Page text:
Just when you might have thought it was safe to start using USB flash drives at work again, the third, and by all accounts, most fiendish version of the Conficker worm that's infected millions of PCs already is set to attack on April 1st, Ars Technicareports. Conficker.C's designed to hide itself even more thoroughly than its older siblings, using tricks such as:
Inserting itself into as many as five Windows-related folders such as System, Movie Maker, Internet Explorer, and others (under a random name, of course)
Creating access control entries and locking the file(s)
Registers dummy services using a "one (name) from column A, one from column B, and two from column C" method
To find out what happens when Conficker.C strikes, join us after the jump.
Ironically, the French had been warned as far back as October to harden their systems, but as we reported last month, millions of PCs hadn't yet been protected by installing KB958644. How bad was the infection, and how was it spread? Hit your afterburners and join us after the jump for details.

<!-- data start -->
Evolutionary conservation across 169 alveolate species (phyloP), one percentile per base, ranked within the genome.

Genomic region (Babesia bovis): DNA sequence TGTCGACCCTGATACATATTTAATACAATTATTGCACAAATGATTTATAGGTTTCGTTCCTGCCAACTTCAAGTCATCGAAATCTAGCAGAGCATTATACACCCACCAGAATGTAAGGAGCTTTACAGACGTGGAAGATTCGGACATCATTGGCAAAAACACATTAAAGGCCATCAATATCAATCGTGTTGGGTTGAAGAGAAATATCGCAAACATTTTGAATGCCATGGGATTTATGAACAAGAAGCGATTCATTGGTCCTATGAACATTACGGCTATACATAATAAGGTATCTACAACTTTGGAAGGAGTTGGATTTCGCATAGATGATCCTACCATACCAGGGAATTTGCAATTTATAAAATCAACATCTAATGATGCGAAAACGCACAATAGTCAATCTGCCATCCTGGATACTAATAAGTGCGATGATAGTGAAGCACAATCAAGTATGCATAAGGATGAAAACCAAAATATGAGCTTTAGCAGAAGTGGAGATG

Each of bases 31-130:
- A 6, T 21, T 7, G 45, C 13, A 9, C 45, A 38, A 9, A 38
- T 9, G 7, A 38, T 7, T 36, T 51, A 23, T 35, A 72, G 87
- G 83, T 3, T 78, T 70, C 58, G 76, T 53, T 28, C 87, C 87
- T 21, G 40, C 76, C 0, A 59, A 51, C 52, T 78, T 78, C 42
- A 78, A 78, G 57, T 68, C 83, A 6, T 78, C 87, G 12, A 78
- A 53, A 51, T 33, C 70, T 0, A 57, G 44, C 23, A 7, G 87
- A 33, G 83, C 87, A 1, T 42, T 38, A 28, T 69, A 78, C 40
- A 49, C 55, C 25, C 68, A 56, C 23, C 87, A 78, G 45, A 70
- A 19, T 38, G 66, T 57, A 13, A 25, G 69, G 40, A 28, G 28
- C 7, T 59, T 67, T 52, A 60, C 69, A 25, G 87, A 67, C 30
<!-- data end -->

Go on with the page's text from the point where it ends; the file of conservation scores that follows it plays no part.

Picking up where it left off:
Remember Microsoft's rare out-of-band security update from last October, MS08-067? Microsoft warned us then that Windows XP, Windows Server 2003, and Windows 2000 SP4 were especially vulnerable to being attacked. Windows Update probably took care of patching your home computer. However, companies and individuals that were slow to patch their fleets of PCs with KB958644 could find their computers now infected by a nasty worm called Conficker, Downadup or Kido.
How big a deal is Conficker/Downadup? According to F-Secure, the number of infected machines went from 2.4 million to 8.9 million in just four days as of last Friday. Panda Security now estimates that as many as one in every 16 PCs may be infected. F-Secure wraps up its analysis by saying "The situation with Downadup is not getting better. It's getting worse." Panda compares the outbreak with the legendary Kournikova (2001) and Blaster (2003) outbreaks.
How does Conficker/Downandup spread, and what can you do about it? Join us after the jump to learn more.